The premise of your question is backwards. It assumes the needs of the consumer drive decision making. The EU reality is that decision makers can make decisions – in the same way that dogs can lick their own arseholes, and so they do. What they like and value and want is harmonisation of everything, watermelon green if possible, and with lots of penalties, bureacracy, virtue signalling and monitoring and enforcement jobs for the boys. And fuck the electorates, because nobody votes for the EU president, commission or apparatchiks, or their policies and plans. You naively assume they give a flying fuck what you think. Or your right to buy products you want to buy.

  4. Last year I sold a client of ours a you beaut brand new expensive construction solution, it kind of failed drastically early this year and I managed to get out of the contract liability and have just sold them a new type of double glazing that doesn’t leak. I know they fucking hate my guts and would cut up my passport if they had half the chance, but I got the sale and only winners are grinners. Yes they may not buy from me again but that really doesn’t matter to me or my shareholders.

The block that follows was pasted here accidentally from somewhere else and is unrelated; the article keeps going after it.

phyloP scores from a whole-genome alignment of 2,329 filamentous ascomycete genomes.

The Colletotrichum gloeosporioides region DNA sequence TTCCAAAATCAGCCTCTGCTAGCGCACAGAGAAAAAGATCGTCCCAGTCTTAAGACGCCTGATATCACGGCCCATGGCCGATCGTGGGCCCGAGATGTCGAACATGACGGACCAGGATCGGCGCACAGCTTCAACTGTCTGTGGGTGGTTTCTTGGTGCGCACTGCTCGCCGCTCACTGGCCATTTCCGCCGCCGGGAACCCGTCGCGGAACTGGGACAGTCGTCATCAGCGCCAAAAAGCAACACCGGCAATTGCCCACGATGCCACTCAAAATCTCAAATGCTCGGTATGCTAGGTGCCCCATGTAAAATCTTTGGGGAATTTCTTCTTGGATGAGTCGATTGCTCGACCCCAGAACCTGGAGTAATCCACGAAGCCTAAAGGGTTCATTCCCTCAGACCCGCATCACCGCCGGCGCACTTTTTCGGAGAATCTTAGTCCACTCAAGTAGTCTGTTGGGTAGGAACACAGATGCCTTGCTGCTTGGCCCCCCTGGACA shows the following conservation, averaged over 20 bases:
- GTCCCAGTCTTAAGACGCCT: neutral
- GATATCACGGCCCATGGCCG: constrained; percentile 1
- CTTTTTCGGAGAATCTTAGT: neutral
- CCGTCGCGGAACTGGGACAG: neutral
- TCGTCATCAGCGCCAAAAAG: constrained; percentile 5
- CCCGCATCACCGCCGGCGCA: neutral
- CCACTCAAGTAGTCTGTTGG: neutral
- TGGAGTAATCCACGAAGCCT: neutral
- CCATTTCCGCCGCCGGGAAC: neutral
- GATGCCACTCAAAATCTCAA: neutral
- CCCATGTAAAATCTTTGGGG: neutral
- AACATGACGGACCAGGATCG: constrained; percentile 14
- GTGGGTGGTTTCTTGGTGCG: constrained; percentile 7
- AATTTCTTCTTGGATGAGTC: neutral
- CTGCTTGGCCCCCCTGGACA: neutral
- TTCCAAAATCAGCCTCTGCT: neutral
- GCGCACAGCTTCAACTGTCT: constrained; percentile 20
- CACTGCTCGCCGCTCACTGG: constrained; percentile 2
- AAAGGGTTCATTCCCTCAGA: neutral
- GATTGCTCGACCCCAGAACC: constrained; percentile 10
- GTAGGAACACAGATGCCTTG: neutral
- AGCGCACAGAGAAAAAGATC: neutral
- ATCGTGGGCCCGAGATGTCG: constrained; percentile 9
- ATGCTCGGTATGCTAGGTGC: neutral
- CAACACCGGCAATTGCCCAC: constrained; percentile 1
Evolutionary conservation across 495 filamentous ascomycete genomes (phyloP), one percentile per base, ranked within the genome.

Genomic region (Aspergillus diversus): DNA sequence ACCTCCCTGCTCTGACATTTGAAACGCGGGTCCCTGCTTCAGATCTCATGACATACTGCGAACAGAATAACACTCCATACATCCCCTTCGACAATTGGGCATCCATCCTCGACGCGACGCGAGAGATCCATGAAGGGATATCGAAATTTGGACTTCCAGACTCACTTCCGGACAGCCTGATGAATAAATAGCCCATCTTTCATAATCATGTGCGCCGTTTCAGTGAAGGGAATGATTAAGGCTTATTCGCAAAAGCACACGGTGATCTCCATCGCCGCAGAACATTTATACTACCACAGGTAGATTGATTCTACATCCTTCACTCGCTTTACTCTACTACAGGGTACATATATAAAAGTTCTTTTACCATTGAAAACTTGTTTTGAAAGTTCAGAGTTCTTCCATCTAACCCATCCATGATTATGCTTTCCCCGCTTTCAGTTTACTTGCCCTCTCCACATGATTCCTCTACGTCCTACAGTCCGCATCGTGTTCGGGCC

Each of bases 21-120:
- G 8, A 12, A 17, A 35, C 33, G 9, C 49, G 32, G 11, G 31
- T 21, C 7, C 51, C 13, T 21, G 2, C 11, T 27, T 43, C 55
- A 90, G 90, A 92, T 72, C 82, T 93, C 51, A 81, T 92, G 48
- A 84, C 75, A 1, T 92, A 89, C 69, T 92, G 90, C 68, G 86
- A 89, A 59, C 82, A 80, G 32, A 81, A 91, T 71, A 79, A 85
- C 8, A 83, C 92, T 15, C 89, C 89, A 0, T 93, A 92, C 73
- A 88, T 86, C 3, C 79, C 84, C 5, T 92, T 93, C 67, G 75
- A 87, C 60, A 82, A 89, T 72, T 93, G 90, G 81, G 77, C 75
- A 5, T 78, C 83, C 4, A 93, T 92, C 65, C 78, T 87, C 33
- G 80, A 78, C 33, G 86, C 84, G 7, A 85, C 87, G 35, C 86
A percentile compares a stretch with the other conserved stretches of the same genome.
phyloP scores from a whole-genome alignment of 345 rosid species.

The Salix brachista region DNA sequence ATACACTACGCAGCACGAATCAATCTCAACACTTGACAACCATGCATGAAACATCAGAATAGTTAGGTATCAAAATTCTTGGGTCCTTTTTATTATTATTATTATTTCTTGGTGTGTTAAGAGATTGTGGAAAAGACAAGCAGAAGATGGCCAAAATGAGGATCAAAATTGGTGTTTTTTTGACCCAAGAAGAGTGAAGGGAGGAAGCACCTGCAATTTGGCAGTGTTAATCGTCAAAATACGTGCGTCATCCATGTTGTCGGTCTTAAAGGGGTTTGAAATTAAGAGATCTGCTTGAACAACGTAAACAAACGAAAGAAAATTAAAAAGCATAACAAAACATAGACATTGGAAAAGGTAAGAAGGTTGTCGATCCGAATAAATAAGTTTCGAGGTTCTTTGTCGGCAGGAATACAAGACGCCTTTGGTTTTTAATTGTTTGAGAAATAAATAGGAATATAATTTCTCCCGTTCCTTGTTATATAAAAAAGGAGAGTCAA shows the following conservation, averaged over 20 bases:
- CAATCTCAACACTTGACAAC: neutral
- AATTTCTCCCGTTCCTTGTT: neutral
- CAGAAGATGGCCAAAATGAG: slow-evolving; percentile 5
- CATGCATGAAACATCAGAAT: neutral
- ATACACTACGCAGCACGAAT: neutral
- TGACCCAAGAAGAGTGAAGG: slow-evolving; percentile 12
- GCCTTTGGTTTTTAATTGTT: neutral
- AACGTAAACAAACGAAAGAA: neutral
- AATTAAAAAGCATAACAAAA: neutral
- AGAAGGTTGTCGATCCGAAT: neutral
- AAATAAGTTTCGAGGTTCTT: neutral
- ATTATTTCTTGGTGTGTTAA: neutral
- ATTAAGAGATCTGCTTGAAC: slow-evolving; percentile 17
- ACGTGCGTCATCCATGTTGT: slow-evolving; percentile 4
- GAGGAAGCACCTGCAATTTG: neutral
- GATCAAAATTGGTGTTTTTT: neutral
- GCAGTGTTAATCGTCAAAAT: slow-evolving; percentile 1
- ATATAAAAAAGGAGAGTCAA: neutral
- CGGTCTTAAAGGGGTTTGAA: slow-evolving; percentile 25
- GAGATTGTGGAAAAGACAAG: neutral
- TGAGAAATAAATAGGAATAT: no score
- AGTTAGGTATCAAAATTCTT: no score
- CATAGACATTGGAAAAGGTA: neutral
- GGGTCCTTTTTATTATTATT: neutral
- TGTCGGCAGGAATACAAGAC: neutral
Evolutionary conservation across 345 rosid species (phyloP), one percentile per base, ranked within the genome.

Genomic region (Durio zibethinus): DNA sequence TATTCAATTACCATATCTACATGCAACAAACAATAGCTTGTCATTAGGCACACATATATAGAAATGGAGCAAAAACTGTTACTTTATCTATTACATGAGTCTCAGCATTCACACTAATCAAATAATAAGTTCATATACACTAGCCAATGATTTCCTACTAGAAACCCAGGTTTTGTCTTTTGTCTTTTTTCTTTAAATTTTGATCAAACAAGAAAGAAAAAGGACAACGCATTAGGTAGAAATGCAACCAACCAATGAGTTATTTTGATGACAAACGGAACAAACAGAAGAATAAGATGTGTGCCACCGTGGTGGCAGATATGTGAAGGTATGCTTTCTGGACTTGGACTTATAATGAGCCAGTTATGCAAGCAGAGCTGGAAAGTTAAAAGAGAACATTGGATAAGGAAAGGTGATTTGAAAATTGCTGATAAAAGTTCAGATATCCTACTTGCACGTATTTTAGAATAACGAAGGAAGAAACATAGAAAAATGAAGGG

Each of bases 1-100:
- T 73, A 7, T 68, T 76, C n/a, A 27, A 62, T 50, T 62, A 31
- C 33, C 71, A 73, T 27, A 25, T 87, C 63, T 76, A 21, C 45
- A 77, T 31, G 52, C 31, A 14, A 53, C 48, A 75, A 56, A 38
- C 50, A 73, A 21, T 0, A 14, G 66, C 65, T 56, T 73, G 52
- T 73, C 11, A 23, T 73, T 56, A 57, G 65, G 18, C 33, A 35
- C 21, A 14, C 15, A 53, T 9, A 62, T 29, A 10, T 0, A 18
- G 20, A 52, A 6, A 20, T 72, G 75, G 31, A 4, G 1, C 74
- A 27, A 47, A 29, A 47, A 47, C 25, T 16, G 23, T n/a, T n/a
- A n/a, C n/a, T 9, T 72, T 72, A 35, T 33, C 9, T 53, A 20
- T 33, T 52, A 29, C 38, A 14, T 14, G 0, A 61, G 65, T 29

5. Dunno if you’ve something similar in Paris, but here in Spain we have the Chinos. Shops run by chinese packed to the gills with cheap chinese tat. They sell LED bulbs & the fluorescents. But, importantly, a lot of them seem to carry the complete range of filament bulbs.
    Chinese seem to be a funny bunch. You get the feeling that none of them have ever actually done anything. Show ’em a screwdriver & I shouldn’t think they see any connection with the packs of screws they’re selling next to it. So when it comes to ordering stuff for the shop from the chinese wholesaler, that filament bulbs are illegal in the EU a concept beyond them.* And that the wholesaler should be importing filament bulbs for retail sale’s beyond him. Or maybe they just had 20 billion in stock & they’ll carry on selling them until they’re all gone, rules or no rules.

    *To be honest, I get the impression much everything’s beyond them. At home they have a table & chair, a pot to cook rice in, maybe a TV gets chinese cable & one of those electric cats with the arm goes up & down. Everything else is just gwielo stuff they flog